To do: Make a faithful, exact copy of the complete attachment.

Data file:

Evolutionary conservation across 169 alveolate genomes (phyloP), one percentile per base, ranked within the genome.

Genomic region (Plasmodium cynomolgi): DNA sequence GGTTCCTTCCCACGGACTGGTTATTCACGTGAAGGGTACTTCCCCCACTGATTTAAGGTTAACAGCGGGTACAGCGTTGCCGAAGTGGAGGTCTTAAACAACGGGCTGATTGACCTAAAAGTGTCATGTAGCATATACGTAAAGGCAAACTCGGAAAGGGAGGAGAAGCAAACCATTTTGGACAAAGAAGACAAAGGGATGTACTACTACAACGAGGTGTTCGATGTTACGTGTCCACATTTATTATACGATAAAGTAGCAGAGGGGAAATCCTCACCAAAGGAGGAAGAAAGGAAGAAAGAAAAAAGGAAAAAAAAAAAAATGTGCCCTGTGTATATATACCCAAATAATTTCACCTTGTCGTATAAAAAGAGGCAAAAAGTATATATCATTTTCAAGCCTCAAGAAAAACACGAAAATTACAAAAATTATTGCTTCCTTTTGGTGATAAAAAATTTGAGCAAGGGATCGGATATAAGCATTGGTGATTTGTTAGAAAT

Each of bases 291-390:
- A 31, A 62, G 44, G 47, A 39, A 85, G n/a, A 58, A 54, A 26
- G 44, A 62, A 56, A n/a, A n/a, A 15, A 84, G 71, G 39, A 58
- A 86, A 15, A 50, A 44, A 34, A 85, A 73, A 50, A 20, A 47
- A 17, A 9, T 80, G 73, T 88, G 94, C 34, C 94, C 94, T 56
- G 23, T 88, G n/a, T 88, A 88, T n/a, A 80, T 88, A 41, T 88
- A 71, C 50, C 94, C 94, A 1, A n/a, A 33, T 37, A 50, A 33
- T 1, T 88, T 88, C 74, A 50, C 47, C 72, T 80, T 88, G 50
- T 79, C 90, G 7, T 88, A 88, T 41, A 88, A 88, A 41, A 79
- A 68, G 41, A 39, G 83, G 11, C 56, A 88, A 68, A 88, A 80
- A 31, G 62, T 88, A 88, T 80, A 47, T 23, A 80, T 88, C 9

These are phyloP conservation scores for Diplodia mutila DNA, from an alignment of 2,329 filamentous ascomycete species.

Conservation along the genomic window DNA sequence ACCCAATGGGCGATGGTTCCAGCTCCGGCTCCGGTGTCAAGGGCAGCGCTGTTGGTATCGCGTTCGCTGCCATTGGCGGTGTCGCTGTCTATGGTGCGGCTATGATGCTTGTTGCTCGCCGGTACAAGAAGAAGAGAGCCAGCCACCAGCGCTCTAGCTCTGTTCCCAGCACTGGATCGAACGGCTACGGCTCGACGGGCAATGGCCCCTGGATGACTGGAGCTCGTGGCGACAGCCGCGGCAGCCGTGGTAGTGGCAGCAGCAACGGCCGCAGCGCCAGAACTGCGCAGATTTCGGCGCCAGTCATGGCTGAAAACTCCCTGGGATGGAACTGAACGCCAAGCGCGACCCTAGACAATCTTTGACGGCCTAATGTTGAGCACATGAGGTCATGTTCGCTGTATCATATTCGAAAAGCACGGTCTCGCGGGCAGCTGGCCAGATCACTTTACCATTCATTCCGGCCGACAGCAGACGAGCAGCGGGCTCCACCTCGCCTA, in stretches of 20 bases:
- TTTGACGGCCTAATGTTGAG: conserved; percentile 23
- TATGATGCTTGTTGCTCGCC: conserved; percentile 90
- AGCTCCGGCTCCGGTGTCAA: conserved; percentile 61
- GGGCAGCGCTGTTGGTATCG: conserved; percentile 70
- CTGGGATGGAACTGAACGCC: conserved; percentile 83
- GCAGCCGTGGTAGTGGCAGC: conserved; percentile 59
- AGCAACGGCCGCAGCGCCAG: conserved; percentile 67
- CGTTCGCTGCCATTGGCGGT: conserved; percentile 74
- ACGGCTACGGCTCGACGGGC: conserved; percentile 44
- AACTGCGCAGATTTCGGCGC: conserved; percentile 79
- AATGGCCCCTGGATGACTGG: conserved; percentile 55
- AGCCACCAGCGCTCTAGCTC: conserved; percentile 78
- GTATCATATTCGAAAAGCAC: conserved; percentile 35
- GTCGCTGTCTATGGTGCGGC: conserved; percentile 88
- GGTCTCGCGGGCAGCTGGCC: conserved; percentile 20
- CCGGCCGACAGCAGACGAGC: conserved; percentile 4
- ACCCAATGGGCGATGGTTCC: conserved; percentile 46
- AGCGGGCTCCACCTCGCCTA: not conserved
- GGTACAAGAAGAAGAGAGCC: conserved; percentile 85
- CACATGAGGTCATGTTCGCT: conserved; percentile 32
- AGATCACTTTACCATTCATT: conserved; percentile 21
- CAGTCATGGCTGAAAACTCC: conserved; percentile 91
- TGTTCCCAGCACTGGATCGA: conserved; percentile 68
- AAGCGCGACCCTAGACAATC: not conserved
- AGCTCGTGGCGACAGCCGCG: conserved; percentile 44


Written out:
Evolutionary conservation across 169 alveolate genomes (phyloP), one percentile per base, ranked within the genome.

Genomic region (Plasmodium cynomolgi): DNA sequence GGTTCCTTCCCACGGACTGGTTATTCACGTGAAGGGTACTTCCCCCACTGATTTAAGGTTAACAGCGGGTACAGCGTTGCCGAAGTGGAGGTCTTAAACAACGGGCTGATTGACCTAAAAGTGTCATGTAGCATATACGTAAAGGCAAACTCGGAAAGGGAGGAGAAGCAAACCATTTTGGACAAAGAAGACAAAGGGATGTACTACTACAACGAGGTGTTCGATGTTACGTGTCCACATTTATTATACGATAAAGTAGCAGAGGGGAAATCCTCACCAAAGGAGGAAGAAAGGAAGAAAGAAAAAAGGAAAAAAAAAAAAATGTGCCCTGTGTATATATACCCAAATAATTTCACCTTGTCGTATAAAAAGAGGCAAAAAGTATATATCATTTTCAAGCCTCAAGAAAAACACGAAAATTACAAAAATTATTGCTTCCTTTTGGTGATAAAAAATTTGAGCAAGGGATCGGATATAAGCATTGGTGATTTGTTAGAAAT

Each of bases 291-390:
- A 31, A 62, G 44, G 47, A 39, A 85, G n/a, A 58, A 54, A 26
- G 44, A 62, A 56, A n/a, A n/a, A 15, A 84, G 71, G 39, A 58
- A 86, A 15, A 50, A 44, A 34, A 85, A 73, A 50, A 20, A 47
- A 17, A 9, T 80, G 73, T 88, G 94, C 34, C 94, C 94, T 56
- G 23, T 88, G n/a, T 88, A 88, T n/a, A 80, T 88, A 41, T 88
- A 71, C 50, C 94, C 94, A 1, A n/a, A 33, T 37, A 50, A 33
- T 1, T 88, T 88, C 74, A 50, C 47, C 72, T 80, T 88, G 50
- T 79, C 90, G 7, T 88, A 88, T 41, A 88, A 88, A 41, A 79
- A 68, G 41, A 39, G 83, G 11, C 56, A 88, A 68, A 88, A 80
- A 31, G 62, T 88, A 88, T 80, A 47, T 23, A 80, T 88, C 9

These are phyloP conservation scores for Diplodia mutila DNA, from an alignment of 2,329 filamentous ascomycete species.

Conservation along the genomic window DNA sequence ACCCAATGGGCGATGGTTCCAGCTCCGGCTCCGGTGTCAAGGGCAGCGCTGTTGGTATCGCGTTCGCTGCCATTGGCGGTGTCGCTGTCTATGGTGCGGCTATGATGCTTGTTGCTCGCCGGTACAAGAAGAAGAGAGCCAGCCACCAGCGCTCTAGCTCTGTTCCCAGCACTGGATCGAACGGCTACGGCTCGACGGGCAATGGCCCCTGGATGACTGGAGCTCGTGGCGACAGCCGCGGCAGCCGTGGTAGTGGCAGCAGCAACGGCCGCAGCGCCAGAACTGCGCAGATTTCGGCGCCAGTCATGGCTGAAAACTCCCTGGGATGGAACTGAACGCCAAGCGCGACCCTAGACAATCTTTGACGGCCTAATGTTGAGCACATGAGGTCATGTTCGCTGTATCATATTCGAAAAGCACGGTCTCGCGGGCAGCTGGCCAGATCACTTTACCATTCATTCCGGCCGACAGCAGACGAGCAGCGGGCTCCACCTCGCCTA, in stretches of 20 bases:
- TTTGACGGCCTAATGTTGAG: conserved; percentile 23
- TATGATGCTTGTTGCTCGCC: conserved; percentile 90
- AGCTCCGGCTCCGGTGTCAA: conserved; percentile 61
- GGGCAGCGCTGTTGGTATCG: conserved; percentile 70
- CTGGGATGGAACTGAACGCC: conserved; percentile 83
- GCAGCCGTGGTAGTGGCAGC: conserved; percentile 59
- AGCAACGGCCGCAGCGCCAG: conserved; percentile 67
- CGTTCGCTGCCATTGGCGGT: conserved; percentile 74
- ACGGCTACGGCTCGACGGGC: conserved; percentile 44
- AACTGCGCAGATTTCGGCGC: conserved; percentile 79
- AATGGCCCCTGGATGACTGG: conserved; percentile 55
- AGCCACCAGCGCTCTAGCTC: conserved; percentile 78
- GTATCATATTCGAAAAGCAC: conserved; percentile 35
- GTCGCTGTCTATGGTGCGGC: conserved; percentile 88
- GGTCTCGCGGGCAGCTGGCC: conserved; percentile 20
- CCGGCCGACAGCAGACGAGC: conserved; percentile 4
- ACCCAATGGGCGATGGTTCC: conserved; percentile 46
- AGCGGGCTCCACCTCGCCTA: not conserved
- GGTACAAGAAGAAGAGAGCC: conserved; percentile 85
- CACATGAGGTCATGTTCGCT: conserved; percentile 32
- AGATCACTTTACCATTCATT: conserved; percentile 21
- CAGTCATGGCTGAAAACTCC: conserved; percentile 91
- TGTTCCCAGCACTGGATCGA: conserved; percentile 68
- AAGCGCGACCCTAGACAATC: not conserved
- AGCTCGTGGCGACAGCCGCG: conserved; percentile 44